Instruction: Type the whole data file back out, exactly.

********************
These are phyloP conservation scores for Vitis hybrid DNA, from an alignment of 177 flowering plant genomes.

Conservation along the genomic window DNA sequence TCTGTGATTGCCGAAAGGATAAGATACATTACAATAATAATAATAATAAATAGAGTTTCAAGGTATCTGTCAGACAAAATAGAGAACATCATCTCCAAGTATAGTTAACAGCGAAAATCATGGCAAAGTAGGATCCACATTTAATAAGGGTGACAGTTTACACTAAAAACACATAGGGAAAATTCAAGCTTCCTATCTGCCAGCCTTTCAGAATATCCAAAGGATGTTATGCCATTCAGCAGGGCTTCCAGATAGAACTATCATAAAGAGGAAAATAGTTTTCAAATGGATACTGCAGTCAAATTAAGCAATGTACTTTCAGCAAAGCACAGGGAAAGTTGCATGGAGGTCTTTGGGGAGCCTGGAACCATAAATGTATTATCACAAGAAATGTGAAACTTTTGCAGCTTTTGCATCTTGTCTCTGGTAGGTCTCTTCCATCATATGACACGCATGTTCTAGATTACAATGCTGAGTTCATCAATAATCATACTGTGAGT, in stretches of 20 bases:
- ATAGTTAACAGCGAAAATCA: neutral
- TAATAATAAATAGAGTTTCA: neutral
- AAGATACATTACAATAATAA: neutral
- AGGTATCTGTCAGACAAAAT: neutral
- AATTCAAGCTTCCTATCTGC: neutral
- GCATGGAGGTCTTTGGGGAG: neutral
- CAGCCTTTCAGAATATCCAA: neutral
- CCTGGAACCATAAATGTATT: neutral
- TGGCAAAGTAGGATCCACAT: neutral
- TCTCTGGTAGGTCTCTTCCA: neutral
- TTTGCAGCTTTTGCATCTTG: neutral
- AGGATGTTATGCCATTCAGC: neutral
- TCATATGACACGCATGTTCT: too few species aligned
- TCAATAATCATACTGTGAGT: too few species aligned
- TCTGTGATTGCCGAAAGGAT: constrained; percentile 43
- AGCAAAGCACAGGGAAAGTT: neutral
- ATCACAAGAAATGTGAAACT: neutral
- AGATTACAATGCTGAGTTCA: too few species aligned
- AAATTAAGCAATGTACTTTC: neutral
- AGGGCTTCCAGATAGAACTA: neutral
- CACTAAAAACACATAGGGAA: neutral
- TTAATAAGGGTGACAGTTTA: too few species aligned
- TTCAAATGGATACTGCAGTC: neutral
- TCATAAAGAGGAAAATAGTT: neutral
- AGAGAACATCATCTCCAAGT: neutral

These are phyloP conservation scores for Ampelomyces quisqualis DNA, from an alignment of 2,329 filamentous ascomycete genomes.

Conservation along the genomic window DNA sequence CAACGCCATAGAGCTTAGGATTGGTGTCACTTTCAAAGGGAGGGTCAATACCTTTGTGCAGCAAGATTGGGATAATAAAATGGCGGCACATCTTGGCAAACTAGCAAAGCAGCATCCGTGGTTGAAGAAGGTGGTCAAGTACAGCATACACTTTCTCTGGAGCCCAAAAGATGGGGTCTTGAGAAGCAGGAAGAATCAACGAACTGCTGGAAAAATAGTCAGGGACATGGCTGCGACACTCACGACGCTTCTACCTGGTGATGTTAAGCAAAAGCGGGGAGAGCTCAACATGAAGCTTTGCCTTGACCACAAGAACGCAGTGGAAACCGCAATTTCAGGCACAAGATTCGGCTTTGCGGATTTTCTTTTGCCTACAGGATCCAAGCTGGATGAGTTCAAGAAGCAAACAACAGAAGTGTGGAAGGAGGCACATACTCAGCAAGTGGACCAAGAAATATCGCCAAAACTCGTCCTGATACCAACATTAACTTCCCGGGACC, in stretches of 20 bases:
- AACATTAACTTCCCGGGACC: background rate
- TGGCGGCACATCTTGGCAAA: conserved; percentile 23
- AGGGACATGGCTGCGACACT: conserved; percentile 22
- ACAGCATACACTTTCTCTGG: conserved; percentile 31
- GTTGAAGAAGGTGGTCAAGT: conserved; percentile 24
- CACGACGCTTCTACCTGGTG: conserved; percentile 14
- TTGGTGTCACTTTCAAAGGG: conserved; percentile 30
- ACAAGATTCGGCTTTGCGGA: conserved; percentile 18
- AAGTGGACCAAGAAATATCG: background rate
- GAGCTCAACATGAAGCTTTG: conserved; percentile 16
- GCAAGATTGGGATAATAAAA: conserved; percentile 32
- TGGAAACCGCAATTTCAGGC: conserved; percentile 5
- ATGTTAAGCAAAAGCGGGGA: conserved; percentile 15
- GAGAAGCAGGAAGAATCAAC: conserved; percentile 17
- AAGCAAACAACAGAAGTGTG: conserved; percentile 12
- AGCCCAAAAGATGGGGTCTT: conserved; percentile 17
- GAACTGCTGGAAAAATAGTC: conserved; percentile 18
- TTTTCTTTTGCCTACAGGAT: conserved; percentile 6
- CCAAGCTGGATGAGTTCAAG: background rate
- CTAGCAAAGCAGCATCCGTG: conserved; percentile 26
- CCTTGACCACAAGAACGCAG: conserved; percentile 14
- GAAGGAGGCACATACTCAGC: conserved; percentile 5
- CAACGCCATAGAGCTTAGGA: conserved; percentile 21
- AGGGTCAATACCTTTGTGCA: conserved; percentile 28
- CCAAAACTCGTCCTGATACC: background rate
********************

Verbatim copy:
These are phyloP conservation scores for Vitis hybrid DNA, from an alignment of 177 flowering plant genomes.

Conservation along the genomic window DNA sequence TCTGTGATTGCCGAAAGGATAAGATACATTACAATAATAATAATAATAAATAGAGTTTCAAGGTATCTGTCAGACAAAATAGAGAACATCATCTCCAAGTATAGTTAACAGCGAAAATCATGGCAAAGTAGGATCCACATTTAATAAGGGTGACAGTTTACACTAAAAACACATAGGGAAAATTCAAGCTTCCTATCTGCCAGCCTTTCAGAATATCCAAAGGATGTTATGCCATTCAGCAGGGCTTCCAGATAGAACTATCATAAAGAGGAAAATAGTTTTCAAATGGATACTGCAGTCAAATTAAGCAATGTACTTTCAGCAAAGCACAGGGAAAGTTGCATGGAGGTCTTTGGGGAGCCTGGAACCATAAATGTATTATCACAAGAAATGTGAAACTTTTGCAGCTTTTGCATCTTGTCTCTGGTAGGTCTCTTCCATCATATGACACGCATGTTCTAGATTACAATGCTGAGTTCATCAATAATCATACTGTGAGT, in stretches of 20 bases:
- ATAGTTAACAGCGAAAATCA: neutral
- TAATAATAAATAGAGTTTCA: neutral
- AAGATACATTACAATAATAA: neutral
- AGGTATCTGTCAGACAAAAT: neutral
- AATTCAAGCTTCCTATCTGC: neutral
- GCATGGAGGTCTTTGGGGAG: neutral
- CAGCCTTTCAGAATATCCAA: neutral
- CCTGGAACCATAAATGTATT: neutral
- TGGCAAAGTAGGATCCACAT: neutral
- TCTCTGGTAGGTCTCTTCCA: neutral
- TTTGCAGCTTTTGCATCTTG: neutral
- AGGATGTTATGCCATTCAGC: neutral
- TCATATGACACGCATGTTCT: too few species aligned
- TCAATAATCATACTGTGAGT: too few species aligned
- TCTGTGATTGCCGAAAGGAT: constrained; percentile 43
- AGCAAAGCACAGGGAAAGTT: neutral
- ATCACAAGAAATGTGAAACT: neutral
- AGATTACAATGCTGAGTTCA: too few species aligned
- AAATTAAGCAATGTACTTTC: neutral
- AGGGCTTCCAGATAGAACTA: neutral
- CACTAAAAACACATAGGGAA: neutral
- TTAATAAGGGTGACAGTTTA: too few species aligned
- TTCAAATGGATACTGCAGTC: neutral
- TCATAAAGAGGAAAATAGTT: neutral
- AGAGAACATCATCTCCAAGT: neutral

These are phyloP conservation scores for Ampelomyces quisqualis DNA, from an alignment of 2,329 filamentous ascomycete genomes.

Conservation along the genomic window DNA sequence CAACGCCATAGAGCTTAGGATTGGTGTCACTTTCAAAGGGAGGGTCAATACCTTTGTGCAGCAAGATTGGGATAATAAAATGGCGGCACATCTTGGCAAACTAGCAAAGCAGCATCCGTGGTTGAAGAAGGTGGTCAAGTACAGCATACACTTTCTCTGGAGCCCAAAAGATGGGGTCTTGAGAAGCAGGAAGAATCAACGAACTGCTGGAAAAATAGTCAGGGACATGGCTGCGACACTCACGACGCTTCTACCTGGTGATGTTAAGCAAAAGCGGGGAGAGCTCAACATGAAGCTTTGCCTTGACCACAAGAACGCAGTGGAAACCGCAATTTCAGGCACAAGATTCGGCTTTGCGGATTTTCTTTTGCCTACAGGATCCAAGCTGGATGAGTTCAAGAAGCAAACAACAGAAGTGTGGAAGGAGGCACATACTCAGCAAGTGGACCAAGAAATATCGCCAAAACTCGTCCTGATACCAACATTAACTTCCCGGGACC, in stretches of 20 bases:
- AACATTAACTTCCCGGGACC: background rate
- TGGCGGCACATCTTGGCAAA: conserved; percentile 23
- AGGGACATGGCTGCGACACT: conserved; percentile 22
- ACAGCATACACTTTCTCTGG: conserved; percentile 31
- GTTGAAGAAGGTGGTCAAGT: conserved; percentile 24
- CACGACGCTTCTACCTGGTG: conserved; percentile 14
- TTGGTGTCACTTTCAAAGGG: conserved; percentile 30
- ACAAGATTCGGCTTTGCGGA: conserved; percentile 18
- AAGTGGACCAAGAAATATCG: background rate
- GAGCTCAACATGAAGCTTTG: conserved; percentile 16
- GCAAGATTGGGATAATAAAA: conserved; percentile 32
- TGGAAACCGCAATTTCAGGC: conserved; percentile 5
- ATGTTAAGCAAAAGCGGGGA: conserved; percentile 15
- GAGAAGCAGGAAGAATCAAC: conserved; percentile 17
- AAGCAAACAACAGAAGTGTG: conserved; percentile 12
- AGCCCAAAAGATGGGGTCTT: conserved; percentile 17
- GAACTGCTGGAAAAATAGTC: conserved; percentile 18
- TTTTCTTTTGCCTACAGGAT: conserved; percentile 6
- CCAAGCTGGATGAGTTCAAG: background rate
- CTAGCAAAGCAGCATCCGTG: conserved; percentile 26
- CCTTGACCACAAGAACGCAG: conserved; percentile 14
- GAAGGAGGCACATACTCAGC: conserved; percentile 5
- CAACGCCATAGAGCTTAGGA: conserved; percentile 21
- AGGGTCAATACCTTTGTGCA: conserved; percentile 28
- CCAAAACTCGTCCTGATACC: background rate